Riddle us this:
How does Bill Maher get a New York Times op-ed piece calling for a moratorium on apologies for intemperate language without the Times noting that Maher is smack dab in the middle of an intemperate-remarks rumpus of his own?
First, Maher’s op-ed:
Please Stop Apologizing
THIS week, Robert De Niro made a joke about first ladies, and Newt Gingrich said it was “inexcusable and the president should apologize for him.” Of course, if something is “inexcusable,” an apology doesn’t make any difference, but then again, neither does Newt Gingrich.
Mr. De Niro was speaking at a fund-raiser with the first lady, Michelle Obama. Here’s the joke: “Callista Gingrich. Karen Santorum. Ann Romney. Now do you really think our country is ready for a white first lady?”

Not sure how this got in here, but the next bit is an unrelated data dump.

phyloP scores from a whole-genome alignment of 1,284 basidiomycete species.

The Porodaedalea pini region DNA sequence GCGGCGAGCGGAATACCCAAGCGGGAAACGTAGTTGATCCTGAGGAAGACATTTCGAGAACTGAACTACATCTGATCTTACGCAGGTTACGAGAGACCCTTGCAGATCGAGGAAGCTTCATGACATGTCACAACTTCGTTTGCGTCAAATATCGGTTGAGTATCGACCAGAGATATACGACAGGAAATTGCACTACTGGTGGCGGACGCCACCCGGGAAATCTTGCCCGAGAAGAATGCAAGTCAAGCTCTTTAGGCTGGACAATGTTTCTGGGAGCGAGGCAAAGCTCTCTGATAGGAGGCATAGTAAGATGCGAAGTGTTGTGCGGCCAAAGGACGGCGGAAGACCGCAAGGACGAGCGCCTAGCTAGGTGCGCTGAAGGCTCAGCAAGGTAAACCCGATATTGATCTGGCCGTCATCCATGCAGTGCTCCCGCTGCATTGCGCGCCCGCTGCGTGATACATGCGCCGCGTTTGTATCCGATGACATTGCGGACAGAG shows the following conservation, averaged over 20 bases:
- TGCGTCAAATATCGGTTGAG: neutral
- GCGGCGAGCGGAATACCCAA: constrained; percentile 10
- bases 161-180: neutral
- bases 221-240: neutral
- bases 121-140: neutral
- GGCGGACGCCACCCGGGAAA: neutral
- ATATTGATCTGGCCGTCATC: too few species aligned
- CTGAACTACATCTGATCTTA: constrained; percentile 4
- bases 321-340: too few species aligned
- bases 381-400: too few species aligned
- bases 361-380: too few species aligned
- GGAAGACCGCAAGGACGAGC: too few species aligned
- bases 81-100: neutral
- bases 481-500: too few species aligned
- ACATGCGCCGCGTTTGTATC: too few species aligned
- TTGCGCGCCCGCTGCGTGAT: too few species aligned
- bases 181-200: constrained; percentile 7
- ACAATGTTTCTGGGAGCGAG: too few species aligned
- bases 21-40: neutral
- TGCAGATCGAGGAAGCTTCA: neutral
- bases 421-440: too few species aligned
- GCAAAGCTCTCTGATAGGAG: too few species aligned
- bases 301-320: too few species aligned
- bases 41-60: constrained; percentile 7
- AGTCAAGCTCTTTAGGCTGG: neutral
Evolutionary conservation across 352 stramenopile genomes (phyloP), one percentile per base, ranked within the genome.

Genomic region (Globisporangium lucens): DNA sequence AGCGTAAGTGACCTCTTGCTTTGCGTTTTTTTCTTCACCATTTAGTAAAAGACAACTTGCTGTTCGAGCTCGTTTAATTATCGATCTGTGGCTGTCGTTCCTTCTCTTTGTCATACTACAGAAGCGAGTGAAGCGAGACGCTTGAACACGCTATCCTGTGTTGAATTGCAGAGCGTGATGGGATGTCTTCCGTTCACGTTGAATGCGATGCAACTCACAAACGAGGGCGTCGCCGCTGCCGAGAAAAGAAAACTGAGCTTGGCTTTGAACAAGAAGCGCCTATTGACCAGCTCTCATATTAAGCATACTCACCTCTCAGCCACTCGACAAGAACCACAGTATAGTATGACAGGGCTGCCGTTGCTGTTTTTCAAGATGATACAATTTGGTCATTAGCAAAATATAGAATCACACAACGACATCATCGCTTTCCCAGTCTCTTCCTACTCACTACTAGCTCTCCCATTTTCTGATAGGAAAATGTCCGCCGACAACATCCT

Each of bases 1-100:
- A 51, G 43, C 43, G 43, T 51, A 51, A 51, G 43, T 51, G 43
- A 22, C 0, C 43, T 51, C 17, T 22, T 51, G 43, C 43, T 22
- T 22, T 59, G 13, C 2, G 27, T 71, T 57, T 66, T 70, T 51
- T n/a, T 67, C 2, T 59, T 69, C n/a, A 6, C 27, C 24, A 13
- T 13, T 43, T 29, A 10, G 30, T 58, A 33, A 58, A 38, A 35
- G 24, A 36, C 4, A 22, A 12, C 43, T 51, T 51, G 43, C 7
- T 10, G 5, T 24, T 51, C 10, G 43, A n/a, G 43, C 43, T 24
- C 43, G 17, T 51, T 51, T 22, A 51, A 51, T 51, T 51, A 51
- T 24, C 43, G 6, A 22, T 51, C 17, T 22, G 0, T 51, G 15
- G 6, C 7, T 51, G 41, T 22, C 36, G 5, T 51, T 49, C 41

The first lady’s press secretary declared the joke “inappropriate,” and Mr. De Niro said his remarks were “not meant to offend.” So, as these things go, even if the terrible damage can never be undone, at least the healing can begin. And we can move on to the next time we choose sides and pretend to be outraged about nothing.
Except the outrage over Maher’s remarks is about something: How Democrats can defend his offensive comments about Sarah Palin (among others) while getting the vapors over Rush Limbaugh’s offensive comments about Georgetown University law student Sandra Fluke.
Don’t get us wrong: The Times is well within its rights to offer op-ed space to Maher. But the paper owes it to its readers to note Maher’s role in this debate as well.